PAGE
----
It was all the most idle nonsense, and yet, as they worked together in a playful half-quarrel, Lloyd liked him better than she had at any time before. He reminded her of Rob Moore. He was big like Rob, tall and broad-shouldered, but much handsomer. Rob had teased her since babyhood, and, when Phil began his banter in the same blunt, big-brother fashion, it made her feel as if she had known him always. And yet he was more like Malcolm than Rob, in some respects, she thought later. The courteous way he sprang to pick up her handkerchief, the quick turn he gave to some little remark, which made it a graceful compliment, his gentleManley consideration for Mrs. Ware --- all that was like Malcolm.

Phil would not be driven out of the kitchen until he had exacted a promise from Mrs. Ware that he might come the next day, and make the dessert for the morrow's dinner, vowing that, if it were not heels over head better than Lloyd's, he would treat everybody at the Wigwam and on the ranch to a picnic at Hole-in-the-rock.

"Prop the door open, please," called Joyce, as he went into the sitting-room from the kitchen. "I need some of that heat in here. It's chilly this morning when one sits still."

So Lloyd, moving back and forth at her pastry-making, could see their heads bending over the table, and hear snatches of an animated discussion about a design he proposed for her to put on one of the programmes.

"Put a line from 'Call me thine own' on this one," he said, "and have a couple of turtle-doves perched up on the clef, cooing at each other, and make little hearts for the notes."

"How brilliant!" cried Joyce. "Phil, you're a genius. Do think up some more, for I'm nearly at my wits' end, trying to get thirty different designs."

"Don't make them all so fine," he suggested. "Some of those people will get it into their heads that matrimony is all roses."He lifted his voice a little, so that Lloyd could not fail to hear. She was standing before the moulding-board now, her sleeves tucked up, and a look of intense seriousness on her face as she sifted flour, as if pie-making were the most important business in the universe.

"Make the Queen of Hearts with a rolling-pin in her hand and a scowl on her face, as she will look after the ceremony, when she takes it into her head to make some tarts. Put a bar of 'Come, ye disconsolate,' with a row of tiny pies for the notes, and the old king doubled up at the end of it, with the knave running for a doctor."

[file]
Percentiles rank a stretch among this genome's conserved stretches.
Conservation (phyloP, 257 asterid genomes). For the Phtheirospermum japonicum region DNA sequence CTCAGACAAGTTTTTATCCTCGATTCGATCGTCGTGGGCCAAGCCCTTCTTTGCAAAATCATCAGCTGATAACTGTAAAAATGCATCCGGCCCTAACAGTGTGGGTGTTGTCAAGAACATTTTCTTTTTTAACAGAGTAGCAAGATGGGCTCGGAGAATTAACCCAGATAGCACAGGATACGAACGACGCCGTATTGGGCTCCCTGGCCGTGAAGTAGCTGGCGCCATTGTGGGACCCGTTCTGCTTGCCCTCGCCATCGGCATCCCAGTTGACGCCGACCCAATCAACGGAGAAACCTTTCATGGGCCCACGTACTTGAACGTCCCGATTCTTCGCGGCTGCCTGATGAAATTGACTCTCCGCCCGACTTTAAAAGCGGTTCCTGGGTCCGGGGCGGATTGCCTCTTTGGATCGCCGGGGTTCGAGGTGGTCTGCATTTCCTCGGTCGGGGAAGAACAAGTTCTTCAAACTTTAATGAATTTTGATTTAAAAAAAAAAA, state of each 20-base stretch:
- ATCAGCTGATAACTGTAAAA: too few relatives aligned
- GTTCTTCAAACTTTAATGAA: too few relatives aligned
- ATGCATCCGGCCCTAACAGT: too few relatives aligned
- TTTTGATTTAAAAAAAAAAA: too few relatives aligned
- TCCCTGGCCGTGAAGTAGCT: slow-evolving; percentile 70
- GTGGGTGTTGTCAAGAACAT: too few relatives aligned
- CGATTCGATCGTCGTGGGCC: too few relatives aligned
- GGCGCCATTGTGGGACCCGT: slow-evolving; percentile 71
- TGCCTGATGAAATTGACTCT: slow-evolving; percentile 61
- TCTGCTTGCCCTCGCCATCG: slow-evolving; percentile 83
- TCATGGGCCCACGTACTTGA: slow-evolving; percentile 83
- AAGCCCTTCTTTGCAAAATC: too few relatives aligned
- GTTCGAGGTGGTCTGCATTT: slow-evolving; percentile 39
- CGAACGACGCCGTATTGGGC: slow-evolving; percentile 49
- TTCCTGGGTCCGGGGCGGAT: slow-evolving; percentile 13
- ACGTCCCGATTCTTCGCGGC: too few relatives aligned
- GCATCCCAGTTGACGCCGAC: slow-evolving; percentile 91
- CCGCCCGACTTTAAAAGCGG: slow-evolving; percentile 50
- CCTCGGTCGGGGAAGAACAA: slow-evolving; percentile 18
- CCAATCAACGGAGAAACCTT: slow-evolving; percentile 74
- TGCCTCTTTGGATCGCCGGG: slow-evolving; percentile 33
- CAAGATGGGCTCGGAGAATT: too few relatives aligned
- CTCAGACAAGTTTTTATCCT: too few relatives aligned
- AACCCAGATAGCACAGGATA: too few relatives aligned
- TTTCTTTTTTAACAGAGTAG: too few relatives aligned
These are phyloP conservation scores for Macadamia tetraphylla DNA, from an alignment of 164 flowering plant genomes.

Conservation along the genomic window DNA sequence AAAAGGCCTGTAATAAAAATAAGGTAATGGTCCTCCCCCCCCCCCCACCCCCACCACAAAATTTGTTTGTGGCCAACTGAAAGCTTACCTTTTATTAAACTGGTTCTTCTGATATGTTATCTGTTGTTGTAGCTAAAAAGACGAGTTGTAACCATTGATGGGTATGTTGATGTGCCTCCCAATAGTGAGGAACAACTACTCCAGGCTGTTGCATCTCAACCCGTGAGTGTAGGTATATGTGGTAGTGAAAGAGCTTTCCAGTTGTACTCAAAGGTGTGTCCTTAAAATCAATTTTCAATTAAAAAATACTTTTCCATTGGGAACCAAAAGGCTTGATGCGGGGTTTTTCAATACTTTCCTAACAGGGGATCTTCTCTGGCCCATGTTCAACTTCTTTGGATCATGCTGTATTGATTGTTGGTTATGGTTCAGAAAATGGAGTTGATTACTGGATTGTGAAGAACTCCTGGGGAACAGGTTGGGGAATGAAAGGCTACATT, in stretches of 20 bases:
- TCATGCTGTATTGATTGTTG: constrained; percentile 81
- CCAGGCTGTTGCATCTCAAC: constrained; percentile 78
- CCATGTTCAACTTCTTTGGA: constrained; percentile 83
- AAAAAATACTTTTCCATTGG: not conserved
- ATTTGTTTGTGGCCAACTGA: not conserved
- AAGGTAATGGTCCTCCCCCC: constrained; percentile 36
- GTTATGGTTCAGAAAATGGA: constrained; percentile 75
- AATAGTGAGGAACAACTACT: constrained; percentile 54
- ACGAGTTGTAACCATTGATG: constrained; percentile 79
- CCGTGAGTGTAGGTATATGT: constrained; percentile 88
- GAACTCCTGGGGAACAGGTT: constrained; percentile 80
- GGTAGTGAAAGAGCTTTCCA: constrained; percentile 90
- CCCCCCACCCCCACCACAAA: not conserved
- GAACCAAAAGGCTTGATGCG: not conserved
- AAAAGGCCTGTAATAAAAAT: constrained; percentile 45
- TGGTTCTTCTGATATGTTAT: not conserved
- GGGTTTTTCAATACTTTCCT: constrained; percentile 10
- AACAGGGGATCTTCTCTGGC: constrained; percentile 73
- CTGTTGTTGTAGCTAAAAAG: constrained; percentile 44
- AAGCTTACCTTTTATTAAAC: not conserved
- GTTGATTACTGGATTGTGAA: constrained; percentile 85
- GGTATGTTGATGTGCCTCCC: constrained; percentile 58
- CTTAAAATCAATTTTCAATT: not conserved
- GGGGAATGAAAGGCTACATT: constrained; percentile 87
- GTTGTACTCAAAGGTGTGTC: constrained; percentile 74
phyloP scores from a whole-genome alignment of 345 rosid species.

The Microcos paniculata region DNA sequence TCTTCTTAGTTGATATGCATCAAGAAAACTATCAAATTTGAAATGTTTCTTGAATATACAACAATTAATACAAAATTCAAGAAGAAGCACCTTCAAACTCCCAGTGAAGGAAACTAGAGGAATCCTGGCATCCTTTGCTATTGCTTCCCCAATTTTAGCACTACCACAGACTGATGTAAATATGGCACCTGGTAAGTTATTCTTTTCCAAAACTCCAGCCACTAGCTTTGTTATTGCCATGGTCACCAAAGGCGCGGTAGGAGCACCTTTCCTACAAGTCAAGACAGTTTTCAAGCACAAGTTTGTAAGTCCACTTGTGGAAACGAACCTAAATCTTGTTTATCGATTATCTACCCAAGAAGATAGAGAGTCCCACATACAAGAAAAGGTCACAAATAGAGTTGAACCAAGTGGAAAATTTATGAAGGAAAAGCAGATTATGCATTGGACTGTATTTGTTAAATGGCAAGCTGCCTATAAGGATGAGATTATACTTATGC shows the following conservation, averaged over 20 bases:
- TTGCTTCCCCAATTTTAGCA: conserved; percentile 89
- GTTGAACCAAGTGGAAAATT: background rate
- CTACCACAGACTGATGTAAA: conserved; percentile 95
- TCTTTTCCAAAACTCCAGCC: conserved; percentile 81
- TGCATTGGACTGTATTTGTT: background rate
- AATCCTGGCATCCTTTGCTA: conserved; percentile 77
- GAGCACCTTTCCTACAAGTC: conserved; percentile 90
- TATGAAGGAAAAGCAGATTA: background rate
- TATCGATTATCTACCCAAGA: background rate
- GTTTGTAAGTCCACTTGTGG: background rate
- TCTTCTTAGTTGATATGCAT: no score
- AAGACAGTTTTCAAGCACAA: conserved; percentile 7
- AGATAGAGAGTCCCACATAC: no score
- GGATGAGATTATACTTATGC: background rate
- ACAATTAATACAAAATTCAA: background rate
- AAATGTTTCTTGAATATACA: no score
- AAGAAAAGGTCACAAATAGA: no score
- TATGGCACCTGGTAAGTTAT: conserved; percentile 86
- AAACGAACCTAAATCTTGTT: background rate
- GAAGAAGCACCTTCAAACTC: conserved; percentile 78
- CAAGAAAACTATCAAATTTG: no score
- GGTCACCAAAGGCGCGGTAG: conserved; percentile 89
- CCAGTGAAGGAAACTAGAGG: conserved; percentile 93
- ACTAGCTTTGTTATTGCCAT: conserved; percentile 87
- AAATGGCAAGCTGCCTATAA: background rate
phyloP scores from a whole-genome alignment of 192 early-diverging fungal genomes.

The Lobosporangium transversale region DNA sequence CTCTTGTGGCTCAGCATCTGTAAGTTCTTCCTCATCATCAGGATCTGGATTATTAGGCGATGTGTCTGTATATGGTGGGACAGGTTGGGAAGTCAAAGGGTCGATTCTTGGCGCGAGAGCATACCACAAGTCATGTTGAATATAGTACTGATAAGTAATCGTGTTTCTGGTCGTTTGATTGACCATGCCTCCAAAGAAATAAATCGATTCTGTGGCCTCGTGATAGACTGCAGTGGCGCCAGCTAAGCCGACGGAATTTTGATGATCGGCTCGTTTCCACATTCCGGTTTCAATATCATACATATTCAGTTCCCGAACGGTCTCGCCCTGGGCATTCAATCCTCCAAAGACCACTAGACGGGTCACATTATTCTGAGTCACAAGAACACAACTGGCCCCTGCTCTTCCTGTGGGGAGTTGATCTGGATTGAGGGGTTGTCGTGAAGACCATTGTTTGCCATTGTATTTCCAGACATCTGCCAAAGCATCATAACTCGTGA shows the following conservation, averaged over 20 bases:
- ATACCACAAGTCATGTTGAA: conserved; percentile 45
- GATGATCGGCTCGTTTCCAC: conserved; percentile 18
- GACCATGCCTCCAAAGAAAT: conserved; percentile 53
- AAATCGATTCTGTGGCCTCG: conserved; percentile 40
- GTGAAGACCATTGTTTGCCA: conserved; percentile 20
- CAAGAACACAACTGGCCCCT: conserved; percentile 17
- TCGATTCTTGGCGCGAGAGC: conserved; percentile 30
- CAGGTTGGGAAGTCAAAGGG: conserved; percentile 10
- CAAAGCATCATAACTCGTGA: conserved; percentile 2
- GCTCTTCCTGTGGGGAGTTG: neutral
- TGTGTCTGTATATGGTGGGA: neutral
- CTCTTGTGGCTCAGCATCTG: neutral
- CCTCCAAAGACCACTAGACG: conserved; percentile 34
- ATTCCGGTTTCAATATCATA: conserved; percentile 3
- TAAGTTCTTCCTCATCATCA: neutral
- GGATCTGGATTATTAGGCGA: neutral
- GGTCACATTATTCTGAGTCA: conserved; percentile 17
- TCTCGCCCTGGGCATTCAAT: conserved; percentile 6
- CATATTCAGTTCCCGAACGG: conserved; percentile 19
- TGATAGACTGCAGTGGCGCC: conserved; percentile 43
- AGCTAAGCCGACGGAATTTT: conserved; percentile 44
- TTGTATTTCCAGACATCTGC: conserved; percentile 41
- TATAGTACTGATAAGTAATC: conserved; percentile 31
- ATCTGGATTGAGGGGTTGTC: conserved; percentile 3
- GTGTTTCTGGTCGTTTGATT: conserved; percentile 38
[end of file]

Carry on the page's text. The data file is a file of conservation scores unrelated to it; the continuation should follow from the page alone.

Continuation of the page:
"You horrid thing!" called Lloyd, wrathfully, from the kitchen. "You sha'n't have a bite of these pies now."

"Nothing personal, I assure you," called Phil, laughing. "I'm only helping the artist." But Joyce said, in a low tone, "It is a little personal, because she used to be called the Queen of Hearts so much. Did you ever see her picture taken in that character, when she was dressed in that costume for a Valentine party? It was years ago. Miss Marks made some coloured photographs of her. You'll find one in that portfolio somewhere, if you'll take the trouble to look through it. She's had so many different nicknames," continued Joyce. Norman was hammering on something in the kitchen now, so there was no need for her to lower her voice.

"She is 'The Little Colonel' to half the Valley, and I suppose always will be to her grandfather's friends. Then when she started to school, about the time that picture was taken, she was such a popular little thing that one of her teachers began calling her Queen of Hearts. Both boys and girls used to fuss for the right to stand beside her in recitations, and march next (to) her at calisthenics, and she was sure to be called first when they chose sides for their games at recess.

"Then, after she was in that play with her dog Hero, that Mary told you about, the girls at boarding-school began calling her the Princess Winsome, and then just Princess. Malcolm McIntyre, who took the part of the knight who rescued her, never calls her anything but that now. There she is, as she looked in the play when she sang the dove song."

Joyce pointed with her brush-handle to another photograph in the pile. It was the same picture that Mary had showed him, the beautiful little medallion of the Princess Winsome, holding the dove to her breast as she sang, "Flutter and fly." The same picture which had swayed on the pendulum in Roney's lonely cabin, repeating, with every tick of the clock, "For love-will find-a way!"